In yet another aspect, this invention involves treating an inorganic substrate which is mixed with organic chemicals and contains metals, metal ions and other inorganic ions with sulfur in liquid or vapor phase at a temperature above the melting point of sulfur thereby rendering the metals, metal ions and other inorganic ions non-leachable as defined by the USEPA and simultaneously converting said organic chemicals to an inert carbon-sulfur polymer. The above method is especially useful for treating soil, sand, dredging from waterways and fly ash from waste-to-energy plants which contain metals, metal ions, other inorganic ions and toxic or hazardous organic chemicals such as polychlorinated biphenyls (PCB) or polychlorinated dibenzodioxine (PCDD). Substantially inorganic substrates are rendered non-leachable and non-hazardous by treatment with sulfur; and any organic chemical contained therein is simultaneously converted to a carbon-sulfur polymer. See U.S. Pat. No. 4,921,936, the text of which is hereby incorporated by reference. The amount of organic chemicals admixed in the inorganic substrate is not critical and may vary from low parts per million to 50% or more. A worker of ordinary skill will recognize that greater amounts of sulfur will be required as the organic content increases. Sulfur may be combined with the inorganic substrate containing organics at ambient or elevated temperatures. The resulting mixture is held at a temperature above the melting point of sulfur, preferably 300° to 350° C. for a time sufficient to complete the reaction, usually one hour or less. This process may be batch or continuous. Excess sulfur may be removed from the stabilized product by solvent extraction or volatilization.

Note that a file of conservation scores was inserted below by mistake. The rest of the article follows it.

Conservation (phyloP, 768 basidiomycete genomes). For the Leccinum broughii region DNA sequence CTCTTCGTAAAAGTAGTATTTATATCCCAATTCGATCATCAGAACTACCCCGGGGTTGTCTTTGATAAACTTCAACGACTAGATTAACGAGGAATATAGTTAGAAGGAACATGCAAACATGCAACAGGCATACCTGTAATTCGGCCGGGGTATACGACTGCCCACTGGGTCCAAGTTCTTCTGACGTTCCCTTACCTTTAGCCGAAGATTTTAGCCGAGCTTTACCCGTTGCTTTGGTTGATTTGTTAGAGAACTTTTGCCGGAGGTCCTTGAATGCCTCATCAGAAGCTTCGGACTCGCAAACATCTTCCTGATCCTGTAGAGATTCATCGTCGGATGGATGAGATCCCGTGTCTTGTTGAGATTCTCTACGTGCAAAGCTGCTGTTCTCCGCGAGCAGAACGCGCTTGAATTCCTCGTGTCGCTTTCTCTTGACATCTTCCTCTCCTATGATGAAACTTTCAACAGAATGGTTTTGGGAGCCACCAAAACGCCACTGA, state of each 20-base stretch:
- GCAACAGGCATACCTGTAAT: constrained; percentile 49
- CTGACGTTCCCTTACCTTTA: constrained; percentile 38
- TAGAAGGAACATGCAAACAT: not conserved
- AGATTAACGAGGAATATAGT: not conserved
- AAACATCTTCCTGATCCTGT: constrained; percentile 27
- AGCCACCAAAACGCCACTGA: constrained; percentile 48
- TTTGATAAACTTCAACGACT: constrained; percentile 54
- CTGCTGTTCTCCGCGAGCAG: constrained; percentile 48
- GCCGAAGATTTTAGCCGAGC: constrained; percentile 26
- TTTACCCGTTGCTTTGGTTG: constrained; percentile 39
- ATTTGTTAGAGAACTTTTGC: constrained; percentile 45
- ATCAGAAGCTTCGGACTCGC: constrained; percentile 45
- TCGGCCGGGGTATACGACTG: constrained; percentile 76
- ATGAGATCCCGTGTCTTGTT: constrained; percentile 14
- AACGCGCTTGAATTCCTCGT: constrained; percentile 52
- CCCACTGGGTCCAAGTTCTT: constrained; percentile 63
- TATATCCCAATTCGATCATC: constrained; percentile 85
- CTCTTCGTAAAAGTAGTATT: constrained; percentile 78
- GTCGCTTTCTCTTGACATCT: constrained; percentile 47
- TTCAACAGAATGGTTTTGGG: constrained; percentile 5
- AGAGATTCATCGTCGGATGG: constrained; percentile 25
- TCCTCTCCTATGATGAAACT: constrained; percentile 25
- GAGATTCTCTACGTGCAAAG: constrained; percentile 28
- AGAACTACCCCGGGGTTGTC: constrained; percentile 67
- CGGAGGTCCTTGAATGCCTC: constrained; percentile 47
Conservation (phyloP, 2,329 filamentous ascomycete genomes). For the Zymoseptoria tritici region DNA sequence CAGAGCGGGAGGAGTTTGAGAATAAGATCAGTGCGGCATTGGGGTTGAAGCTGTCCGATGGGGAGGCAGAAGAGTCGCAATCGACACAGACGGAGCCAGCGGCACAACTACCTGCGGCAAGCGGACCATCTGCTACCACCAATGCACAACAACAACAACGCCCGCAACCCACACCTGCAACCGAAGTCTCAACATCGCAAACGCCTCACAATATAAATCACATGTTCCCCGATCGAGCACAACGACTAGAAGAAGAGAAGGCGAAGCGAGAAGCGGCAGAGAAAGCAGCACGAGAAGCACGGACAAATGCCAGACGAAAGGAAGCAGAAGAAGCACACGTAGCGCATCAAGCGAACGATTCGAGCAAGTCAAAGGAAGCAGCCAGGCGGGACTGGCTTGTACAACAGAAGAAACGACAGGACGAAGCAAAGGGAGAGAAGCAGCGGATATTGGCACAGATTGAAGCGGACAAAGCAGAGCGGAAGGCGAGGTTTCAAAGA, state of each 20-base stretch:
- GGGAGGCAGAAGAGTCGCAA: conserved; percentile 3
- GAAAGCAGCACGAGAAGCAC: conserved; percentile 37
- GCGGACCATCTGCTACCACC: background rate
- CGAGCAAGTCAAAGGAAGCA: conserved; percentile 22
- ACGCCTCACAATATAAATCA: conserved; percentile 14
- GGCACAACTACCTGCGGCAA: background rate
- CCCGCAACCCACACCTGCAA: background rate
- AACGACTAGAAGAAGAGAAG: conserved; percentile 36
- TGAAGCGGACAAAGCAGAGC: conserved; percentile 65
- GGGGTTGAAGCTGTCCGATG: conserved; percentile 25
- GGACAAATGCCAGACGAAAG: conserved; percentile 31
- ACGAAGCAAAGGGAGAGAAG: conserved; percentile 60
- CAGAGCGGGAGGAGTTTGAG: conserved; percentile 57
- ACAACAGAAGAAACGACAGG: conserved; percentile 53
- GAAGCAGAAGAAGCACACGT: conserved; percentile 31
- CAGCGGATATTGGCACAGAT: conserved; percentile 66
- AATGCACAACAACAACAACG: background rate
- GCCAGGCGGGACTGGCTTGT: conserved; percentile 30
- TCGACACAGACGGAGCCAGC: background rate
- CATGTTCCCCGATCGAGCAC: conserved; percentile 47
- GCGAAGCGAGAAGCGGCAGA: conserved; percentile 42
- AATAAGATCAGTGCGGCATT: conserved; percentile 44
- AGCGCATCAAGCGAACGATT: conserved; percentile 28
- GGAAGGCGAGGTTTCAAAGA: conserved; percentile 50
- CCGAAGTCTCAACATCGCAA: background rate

In yet another aspect, this invention involves treating soil which contains metals, metal ions or other inorganic ions with sulfur in liquid or vapor phase at a temperature above the melting point of sulfur thereby rendering the metals, metal ions and other inorganic ions nonleachable as defined by the USEPA.
In yet another aspect, this invention comprises the solid, inert product resulting from the treatment of a substantially inorganic substrate with sulfur in liquid or vapor phase at a temperature above the melting point of sulfur.
The process of this invention is easily carried out. An inorganic or substantially inorganic substrate in a relatively finely divided form is mixed with elemental sulfur at ambient temperature. Particle size of the substrate and sulfur is not critical and may vary from submicron to five or ten mm; however, it is preferred that at least 10 to 20% of the substrate be composed of particles smaller than 2 mm.
The amount of sulfur is not critical, but there must be sufficient sulfur to stabilize and render non-leachable any metals, metal ions, or other inorganic ions contained in the substrate. The ratio of sulfur to substrate is preferably in the range of 1/10 to 1/1 with a more preferred ratio being 1/3. This process will prevent the leaching of individual metals, metal ions and other inorganic ions alone or in combination. The amount of metals, metal ions and other inorganic ions is not critical and may range from the detectable limit to several percent in total.
The resulting mixture of sulfur and inorganic substrate or substantially inorganic substrate is heated at a temperature above the melting point of sulfur, maintaining the sulfur in liquid or vapor phase for a period of time sufficient to effect the stabilization of the substrate. Stirring or shaking of the reactants may be used, but is not critical. Operable temperatures range from 115°-1500° C.; the preferred reaction conditions are with liquid sulfur at temperatures of about 350° C. Under these conditions, the reaction is complete in one hour or less. The worker of ordinary skill will be able to determine the optimum amount of sulfur and the temperature and time of his reaction with minimal experimentation.
Alternatively, the inorganic or substantially inorganic substrate may be combined and reacted with sulfur liquid or sulfur vapor at a temperature above the melting point of sulfur. This invention also contemplates that the reaction may take place with sulfur in liquid or vapor phase in a continuous or batch process. If sulfur vapor is used, it may be desirable to use an inert carrier gas such as nitrogen, carbon dioxide or superheated steam. Alternatively, the reaction may be run at a temperature above the boiling point of sulfur while containing the sulfur vapor within a pressure vessel.